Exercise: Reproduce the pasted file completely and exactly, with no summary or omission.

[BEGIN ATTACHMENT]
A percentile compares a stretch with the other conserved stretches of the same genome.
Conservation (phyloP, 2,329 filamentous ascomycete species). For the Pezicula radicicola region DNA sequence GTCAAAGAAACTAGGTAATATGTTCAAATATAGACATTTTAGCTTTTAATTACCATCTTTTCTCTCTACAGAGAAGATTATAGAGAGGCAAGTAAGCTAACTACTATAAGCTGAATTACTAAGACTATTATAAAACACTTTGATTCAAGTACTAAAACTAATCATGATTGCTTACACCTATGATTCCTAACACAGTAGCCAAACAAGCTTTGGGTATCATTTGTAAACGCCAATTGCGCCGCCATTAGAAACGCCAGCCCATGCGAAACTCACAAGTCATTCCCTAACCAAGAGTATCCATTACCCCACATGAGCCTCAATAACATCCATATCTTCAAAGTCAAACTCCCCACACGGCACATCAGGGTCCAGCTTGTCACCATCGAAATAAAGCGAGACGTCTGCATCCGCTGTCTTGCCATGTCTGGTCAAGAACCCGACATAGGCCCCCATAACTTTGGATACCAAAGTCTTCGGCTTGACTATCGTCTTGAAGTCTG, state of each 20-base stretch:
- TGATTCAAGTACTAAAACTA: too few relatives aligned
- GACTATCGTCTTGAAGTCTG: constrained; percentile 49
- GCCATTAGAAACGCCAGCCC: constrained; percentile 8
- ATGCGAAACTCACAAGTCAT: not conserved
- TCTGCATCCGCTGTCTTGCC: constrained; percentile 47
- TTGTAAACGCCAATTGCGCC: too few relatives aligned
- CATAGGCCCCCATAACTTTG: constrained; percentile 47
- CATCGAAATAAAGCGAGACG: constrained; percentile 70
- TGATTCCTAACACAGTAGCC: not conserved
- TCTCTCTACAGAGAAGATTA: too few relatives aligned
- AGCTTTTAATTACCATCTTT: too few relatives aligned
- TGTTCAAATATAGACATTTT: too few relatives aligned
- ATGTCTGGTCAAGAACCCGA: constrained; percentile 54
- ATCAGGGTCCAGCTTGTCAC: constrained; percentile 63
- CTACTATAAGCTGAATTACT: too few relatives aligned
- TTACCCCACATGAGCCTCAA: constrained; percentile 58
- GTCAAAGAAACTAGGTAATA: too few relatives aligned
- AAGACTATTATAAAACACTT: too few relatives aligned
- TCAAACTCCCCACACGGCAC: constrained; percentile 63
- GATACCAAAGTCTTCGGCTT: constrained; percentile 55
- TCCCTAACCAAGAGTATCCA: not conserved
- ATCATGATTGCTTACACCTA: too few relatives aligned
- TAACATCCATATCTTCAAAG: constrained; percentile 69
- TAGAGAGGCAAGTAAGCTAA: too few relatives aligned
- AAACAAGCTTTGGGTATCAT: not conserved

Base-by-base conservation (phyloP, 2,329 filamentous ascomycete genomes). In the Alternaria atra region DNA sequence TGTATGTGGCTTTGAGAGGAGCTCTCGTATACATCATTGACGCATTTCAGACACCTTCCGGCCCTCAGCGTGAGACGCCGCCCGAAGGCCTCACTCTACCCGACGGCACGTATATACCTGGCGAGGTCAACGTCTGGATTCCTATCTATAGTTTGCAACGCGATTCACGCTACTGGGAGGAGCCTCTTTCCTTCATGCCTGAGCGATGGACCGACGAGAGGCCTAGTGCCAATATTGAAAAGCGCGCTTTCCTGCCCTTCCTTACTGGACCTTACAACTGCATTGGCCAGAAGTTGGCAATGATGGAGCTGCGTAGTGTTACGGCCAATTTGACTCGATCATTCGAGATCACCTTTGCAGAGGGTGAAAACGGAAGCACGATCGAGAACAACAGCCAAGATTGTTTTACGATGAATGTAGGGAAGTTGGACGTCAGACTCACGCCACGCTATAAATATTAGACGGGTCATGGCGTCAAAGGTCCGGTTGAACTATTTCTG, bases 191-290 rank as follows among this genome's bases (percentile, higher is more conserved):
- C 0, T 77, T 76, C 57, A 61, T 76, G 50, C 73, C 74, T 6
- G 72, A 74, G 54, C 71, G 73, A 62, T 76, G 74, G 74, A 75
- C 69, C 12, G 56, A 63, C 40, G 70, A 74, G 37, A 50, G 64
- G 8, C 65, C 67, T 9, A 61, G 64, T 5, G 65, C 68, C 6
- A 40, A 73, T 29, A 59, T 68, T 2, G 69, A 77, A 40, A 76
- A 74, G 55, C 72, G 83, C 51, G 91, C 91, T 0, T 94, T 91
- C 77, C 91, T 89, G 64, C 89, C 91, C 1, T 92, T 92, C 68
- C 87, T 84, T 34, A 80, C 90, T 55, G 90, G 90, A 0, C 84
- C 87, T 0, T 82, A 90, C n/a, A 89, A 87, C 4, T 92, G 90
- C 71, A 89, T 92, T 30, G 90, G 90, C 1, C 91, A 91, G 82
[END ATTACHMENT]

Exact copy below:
A percentile compares a stretch with the other conserved stretches of the same genome.
Conservation (phyloP, 2,329 filamentous ascomycete species). For the Pezicula radicicola region DNA sequence GTCAAAGAAACTAGGTAATATGTTCAAATATAGACATTTTAGCTTTTAATTACCATCTTTTCTCTCTACAGAGAAGATTATAGAGAGGCAAGTAAGCTAACTACTATAAGCTGAATTACTAAGACTATTATAAAACACTTTGATTCAAGTACTAAAACTAATCATGATTGCTTACACCTATGATTCCTAACACAGTAGCCAAACAAGCTTTGGGTATCATTTGTAAACGCCAATTGCGCCGCCATTAGAAACGCCAGCCCATGCGAAACTCACAAGTCATTCCCTAACCAAGAGTATCCATTACCCCACATGAGCCTCAATAACATCCATATCTTCAAAGTCAAACTCCCCACACGGCACATCAGGGTCCAGCTTGTCACCATCGAAATAAAGCGAGACGTCTGCATCCGCTGTCTTGCCATGTCTGGTCAAGAACCCGACATAGGCCCCCATAACTTTGGATACCAAAGTCTTCGGCTTGACTATCGTCTTGAAGTCTG, state of each 20-base stretch:
- TGATTCAAGTACTAAAACTA: too few relatives aligned
- GACTATCGTCTTGAAGTCTG: constrained; percentile 49
- GCCATTAGAAACGCCAGCCC: constrained; percentile 8
- ATGCGAAACTCACAAGTCAT: not conserved
- TCTGCATCCGCTGTCTTGCC: constrained; percentile 47
- TTGTAAACGCCAATTGCGCC: too few relatives aligned
- CATAGGCCCCCATAACTTTG: constrained; percentile 47
- CATCGAAATAAAGCGAGACG: constrained; percentile 70
- TGATTCCTAACACAGTAGCC: not conserved
- TCTCTCTACAGAGAAGATTA: too few relatives aligned
- AGCTTTTAATTACCATCTTT: too few relatives aligned
- TGTTCAAATATAGACATTTT: too few relatives aligned
- ATGTCTGGTCAAGAACCCGA: constrained; percentile 54
- ATCAGGGTCCAGCTTGTCAC: constrained; percentile 63
- CTACTATAAGCTGAATTACT: too few relatives aligned
- TTACCCCACATGAGCCTCAA: constrained; percentile 58
- GTCAAAGAAACTAGGTAATA: too few relatives aligned
- AAGACTATTATAAAACACTT: too few relatives aligned
- TCAAACTCCCCACACGGCAC: constrained; percentile 63
- GATACCAAAGTCTTCGGCTT: constrained; percentile 55
- TCCCTAACCAAGAGTATCCA: not conserved
- ATCATGATTGCTTACACCTA: too few relatives aligned
- TAACATCCATATCTTCAAAG: constrained; percentile 69
- TAGAGAGGCAAGTAAGCTAA: too few relatives aligned
- AAACAAGCTTTGGGTATCAT: not conserved

Base-by-base conservation (phyloP, 2,329 filamentous ascomycete genomes). In the Alternaria atra region DNA sequence TGTATGTGGCTTTGAGAGGAGCTCTCGTATACATCATTGACGCATTTCAGACACCTTCCGGCCCTCAGCGTGAGACGCCGCCCGAAGGCCTCACTCTACCCGACGGCACGTATATACCTGGCGAGGTCAACGTCTGGATTCCTATCTATAGTTTGCAACGCGATTCACGCTACTGGGAGGAGCCTCTTTCCTTCATGCCTGAGCGATGGACCGACGAGAGGCCTAGTGCCAATATTGAAAAGCGCGCTTTCCTGCCCTTCCTTACTGGACCTTACAACTGCATTGGCCAGAAGTTGGCAATGATGGAGCTGCGTAGTGTTACGGCCAATTTGACTCGATCATTCGAGATCACCTTTGCAGAGGGTGAAAACGGAAGCACGATCGAGAACAACAGCCAAGATTGTTTTACGATGAATGTAGGGAAGTTGGACGTCAGACTCACGCCACGCTATAAATATTAGACGGGTCATGGCGTCAAAGGTCCGGTTGAACTATTTCTG, bases 191-290 rank as follows among this genome's bases (percentile, higher is more conserved):
- C 0, T 77, T 76, C 57, A 61, T 76, G 50, C 73, C 74, T 6
- G 72, A 74, G 54, C 71, G 73, A 62, T 76, G 74, G 74, A 75
- C 69, C 12, G 56, A 63, C 40, G 70, A 74, G 37, A 50, G 64
- G 8, C 65, C 67, T 9, A 61, G 64, T 5, G 65, C 68, C 6
- A 40, A 73, T 29, A 59, T 68, T 2, G 69, A 77, A 40, A 76
- A 74, G 55, C 72, G 83, C 51, G 91, C 91, T 0, T 94, T 91
- C 77, C 91, T 89, G 64, C 89, C 91, C 1, T 92, T 92, C 68
- C 87, T 84, T 34, A 80, C 90, T 55, G 90, G 90, A 0, C 84
- C 87, T 0, T 82, A 90, C n/a, A 89, A 87, C 4, T 92, G 90
- C 71, A 89, T 92, T 30, G 90, G 90, C 1, C 91, A 91, G 82